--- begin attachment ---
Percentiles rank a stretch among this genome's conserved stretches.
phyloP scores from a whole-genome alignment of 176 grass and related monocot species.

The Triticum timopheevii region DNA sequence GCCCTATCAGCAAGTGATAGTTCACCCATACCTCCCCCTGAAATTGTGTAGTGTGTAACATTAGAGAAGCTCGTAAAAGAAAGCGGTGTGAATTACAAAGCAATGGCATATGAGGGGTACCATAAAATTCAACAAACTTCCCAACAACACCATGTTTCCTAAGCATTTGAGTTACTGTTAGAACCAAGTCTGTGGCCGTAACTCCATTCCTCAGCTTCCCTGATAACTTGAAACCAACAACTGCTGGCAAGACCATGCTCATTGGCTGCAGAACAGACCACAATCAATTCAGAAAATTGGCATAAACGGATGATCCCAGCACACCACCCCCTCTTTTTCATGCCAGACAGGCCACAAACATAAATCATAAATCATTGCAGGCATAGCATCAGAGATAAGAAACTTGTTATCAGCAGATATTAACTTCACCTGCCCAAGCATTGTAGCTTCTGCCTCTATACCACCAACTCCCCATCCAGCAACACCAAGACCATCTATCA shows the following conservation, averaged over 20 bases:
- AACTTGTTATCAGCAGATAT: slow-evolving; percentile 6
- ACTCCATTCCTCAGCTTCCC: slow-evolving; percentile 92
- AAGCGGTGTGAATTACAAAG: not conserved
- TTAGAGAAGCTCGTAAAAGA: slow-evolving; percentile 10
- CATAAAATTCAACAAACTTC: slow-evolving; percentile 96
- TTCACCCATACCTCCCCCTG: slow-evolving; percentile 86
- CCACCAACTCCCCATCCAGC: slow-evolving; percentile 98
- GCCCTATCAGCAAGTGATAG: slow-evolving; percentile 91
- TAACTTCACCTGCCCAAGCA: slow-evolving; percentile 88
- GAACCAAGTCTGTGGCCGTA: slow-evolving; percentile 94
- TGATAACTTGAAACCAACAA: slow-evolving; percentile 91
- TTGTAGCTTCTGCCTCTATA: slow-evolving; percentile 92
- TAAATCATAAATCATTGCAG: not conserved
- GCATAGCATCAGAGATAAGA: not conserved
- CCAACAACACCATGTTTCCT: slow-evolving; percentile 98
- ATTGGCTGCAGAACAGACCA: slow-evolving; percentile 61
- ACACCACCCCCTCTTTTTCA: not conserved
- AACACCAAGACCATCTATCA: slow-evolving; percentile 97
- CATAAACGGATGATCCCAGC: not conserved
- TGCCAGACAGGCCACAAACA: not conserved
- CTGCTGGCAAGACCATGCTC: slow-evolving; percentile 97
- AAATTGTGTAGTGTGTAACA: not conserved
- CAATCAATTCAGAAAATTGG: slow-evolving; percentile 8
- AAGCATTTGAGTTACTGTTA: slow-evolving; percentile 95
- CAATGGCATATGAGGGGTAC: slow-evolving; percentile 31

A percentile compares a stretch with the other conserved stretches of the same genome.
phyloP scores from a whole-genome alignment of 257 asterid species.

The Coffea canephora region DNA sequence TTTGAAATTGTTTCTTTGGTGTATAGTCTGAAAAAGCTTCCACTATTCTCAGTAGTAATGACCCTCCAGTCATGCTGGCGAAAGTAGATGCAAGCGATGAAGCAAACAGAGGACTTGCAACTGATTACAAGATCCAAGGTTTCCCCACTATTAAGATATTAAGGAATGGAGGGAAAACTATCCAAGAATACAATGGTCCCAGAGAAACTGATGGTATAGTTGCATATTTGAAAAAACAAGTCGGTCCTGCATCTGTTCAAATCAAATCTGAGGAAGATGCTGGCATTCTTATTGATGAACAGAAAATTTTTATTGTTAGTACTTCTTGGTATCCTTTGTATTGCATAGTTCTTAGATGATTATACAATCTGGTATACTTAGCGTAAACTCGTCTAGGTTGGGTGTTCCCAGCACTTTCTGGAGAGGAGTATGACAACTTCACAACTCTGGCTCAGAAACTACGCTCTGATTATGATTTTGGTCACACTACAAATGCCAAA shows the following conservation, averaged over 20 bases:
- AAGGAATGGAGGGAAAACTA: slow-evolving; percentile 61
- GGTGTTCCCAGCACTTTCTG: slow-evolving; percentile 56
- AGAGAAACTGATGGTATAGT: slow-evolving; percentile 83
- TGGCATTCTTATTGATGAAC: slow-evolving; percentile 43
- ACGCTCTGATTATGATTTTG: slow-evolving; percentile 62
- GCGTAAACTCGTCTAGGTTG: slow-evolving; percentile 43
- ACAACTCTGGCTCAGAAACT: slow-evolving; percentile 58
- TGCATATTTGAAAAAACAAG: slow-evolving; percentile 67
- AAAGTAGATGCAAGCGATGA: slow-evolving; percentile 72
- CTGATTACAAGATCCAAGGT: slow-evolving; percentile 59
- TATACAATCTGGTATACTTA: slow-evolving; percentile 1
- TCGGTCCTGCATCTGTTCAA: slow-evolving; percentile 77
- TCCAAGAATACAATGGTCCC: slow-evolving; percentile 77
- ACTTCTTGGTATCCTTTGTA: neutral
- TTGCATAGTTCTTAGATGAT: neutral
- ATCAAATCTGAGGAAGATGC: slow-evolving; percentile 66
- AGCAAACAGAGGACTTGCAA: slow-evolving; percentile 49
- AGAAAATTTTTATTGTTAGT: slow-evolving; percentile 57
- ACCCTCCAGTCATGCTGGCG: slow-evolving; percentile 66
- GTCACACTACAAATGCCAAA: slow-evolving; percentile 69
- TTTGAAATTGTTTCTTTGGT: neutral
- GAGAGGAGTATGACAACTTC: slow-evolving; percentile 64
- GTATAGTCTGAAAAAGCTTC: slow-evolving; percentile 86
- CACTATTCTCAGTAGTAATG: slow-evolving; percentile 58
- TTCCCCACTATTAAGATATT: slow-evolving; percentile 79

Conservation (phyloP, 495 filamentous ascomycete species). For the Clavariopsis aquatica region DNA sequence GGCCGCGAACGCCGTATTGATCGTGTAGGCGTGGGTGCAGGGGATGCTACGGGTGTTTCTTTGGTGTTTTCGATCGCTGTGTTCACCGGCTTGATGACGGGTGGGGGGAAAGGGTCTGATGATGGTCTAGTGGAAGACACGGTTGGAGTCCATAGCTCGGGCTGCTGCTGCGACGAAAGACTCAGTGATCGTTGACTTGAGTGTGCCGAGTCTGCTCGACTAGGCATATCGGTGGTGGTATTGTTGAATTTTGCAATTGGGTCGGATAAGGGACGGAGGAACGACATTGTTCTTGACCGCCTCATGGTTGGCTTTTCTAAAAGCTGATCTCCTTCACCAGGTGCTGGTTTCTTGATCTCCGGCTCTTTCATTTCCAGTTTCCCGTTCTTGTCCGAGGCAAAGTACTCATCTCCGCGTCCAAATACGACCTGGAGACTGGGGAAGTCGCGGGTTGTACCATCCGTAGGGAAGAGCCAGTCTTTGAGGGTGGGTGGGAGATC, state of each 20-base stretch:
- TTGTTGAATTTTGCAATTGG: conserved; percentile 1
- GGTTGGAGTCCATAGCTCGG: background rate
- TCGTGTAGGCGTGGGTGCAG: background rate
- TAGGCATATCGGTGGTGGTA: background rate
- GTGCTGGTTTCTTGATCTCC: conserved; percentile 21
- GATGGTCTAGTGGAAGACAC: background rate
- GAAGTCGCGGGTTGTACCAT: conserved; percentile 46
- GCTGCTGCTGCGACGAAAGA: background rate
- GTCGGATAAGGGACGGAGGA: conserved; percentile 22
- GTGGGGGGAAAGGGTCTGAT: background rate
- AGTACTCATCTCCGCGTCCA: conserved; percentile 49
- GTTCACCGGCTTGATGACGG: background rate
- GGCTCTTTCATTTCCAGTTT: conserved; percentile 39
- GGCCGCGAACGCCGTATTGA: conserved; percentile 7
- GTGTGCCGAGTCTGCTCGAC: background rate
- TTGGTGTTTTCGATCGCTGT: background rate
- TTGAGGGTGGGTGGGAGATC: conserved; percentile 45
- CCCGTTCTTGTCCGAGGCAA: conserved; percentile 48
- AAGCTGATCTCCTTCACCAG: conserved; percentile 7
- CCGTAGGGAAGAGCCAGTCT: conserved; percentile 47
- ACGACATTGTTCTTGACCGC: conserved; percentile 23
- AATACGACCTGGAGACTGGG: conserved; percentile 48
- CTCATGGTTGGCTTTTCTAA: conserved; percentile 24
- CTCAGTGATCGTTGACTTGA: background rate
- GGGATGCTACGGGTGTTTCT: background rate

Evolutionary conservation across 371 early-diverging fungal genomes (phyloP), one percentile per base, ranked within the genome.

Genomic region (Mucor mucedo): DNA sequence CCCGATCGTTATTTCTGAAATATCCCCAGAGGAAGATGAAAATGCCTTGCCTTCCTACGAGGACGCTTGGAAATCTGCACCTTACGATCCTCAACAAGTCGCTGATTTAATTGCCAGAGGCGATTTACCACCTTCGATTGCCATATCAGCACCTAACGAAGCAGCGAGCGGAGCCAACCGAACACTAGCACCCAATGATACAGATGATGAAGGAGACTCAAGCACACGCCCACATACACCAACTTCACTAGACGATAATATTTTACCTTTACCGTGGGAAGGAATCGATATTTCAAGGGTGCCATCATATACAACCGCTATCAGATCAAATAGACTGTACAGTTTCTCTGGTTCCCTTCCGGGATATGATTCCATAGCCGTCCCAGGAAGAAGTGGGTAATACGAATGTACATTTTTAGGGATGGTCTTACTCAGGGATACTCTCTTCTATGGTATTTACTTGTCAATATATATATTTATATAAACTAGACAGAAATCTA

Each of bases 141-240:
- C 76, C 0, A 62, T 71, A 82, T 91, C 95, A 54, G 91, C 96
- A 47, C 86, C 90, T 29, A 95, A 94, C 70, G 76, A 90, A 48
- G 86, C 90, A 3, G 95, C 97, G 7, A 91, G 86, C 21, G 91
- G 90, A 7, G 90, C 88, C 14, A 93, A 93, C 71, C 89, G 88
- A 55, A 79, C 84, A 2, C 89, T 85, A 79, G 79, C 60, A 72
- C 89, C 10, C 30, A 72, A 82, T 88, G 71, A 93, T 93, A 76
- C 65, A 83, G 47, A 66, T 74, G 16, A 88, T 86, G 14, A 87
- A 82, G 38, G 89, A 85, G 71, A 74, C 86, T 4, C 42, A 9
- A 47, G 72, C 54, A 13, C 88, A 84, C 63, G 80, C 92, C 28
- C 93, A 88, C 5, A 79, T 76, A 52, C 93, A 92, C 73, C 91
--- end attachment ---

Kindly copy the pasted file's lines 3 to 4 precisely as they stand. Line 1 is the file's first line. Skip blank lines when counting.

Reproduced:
The Triticum timopheevii region DNA sequence GCCCTATCAGCAAGTGATAGTTCACCCATACCTCCCCCTGAAATTGTGTAGTGTGTAACATTAGAGAAGCTCGTAAAAGAAAGCGGTGTGAATTACAAAGCAATGGCATATGAGGGGTACCATAAAATTCAACAAACTTCCCAACAACACCATGTTTCCTAAGCATTTGAGTTACTGTTAGAACCAAGTCTGTGGCCGTAACTCCATTCCTCAGCTTCCCTGATAACTTGAAACCAACAACTGCTGGCAAGACCATGCTCATTGGCTGCAGAACAGACCACAATCAATTCAGAAAATTGGCATAAACGGATGATCCCAGCACACCACCCCCTCTTTTTCATGCCAGACAGGCCACAAACATAAATCATAAATCATTGCAGGCATAGCATCAGAGATAAGAAACTTGTTATCAGCAGATATTAACTTCACCTGCCCAAGCATTGTAGCTTCTGCCTCTATACCACCAACTCCCCATCCAGCAACACCAAGACCATCTATCA shows the following conservation, averaged over 20 bases:
- AACTTGTTATCAGCAGATAT: slow-evolving; percentile 6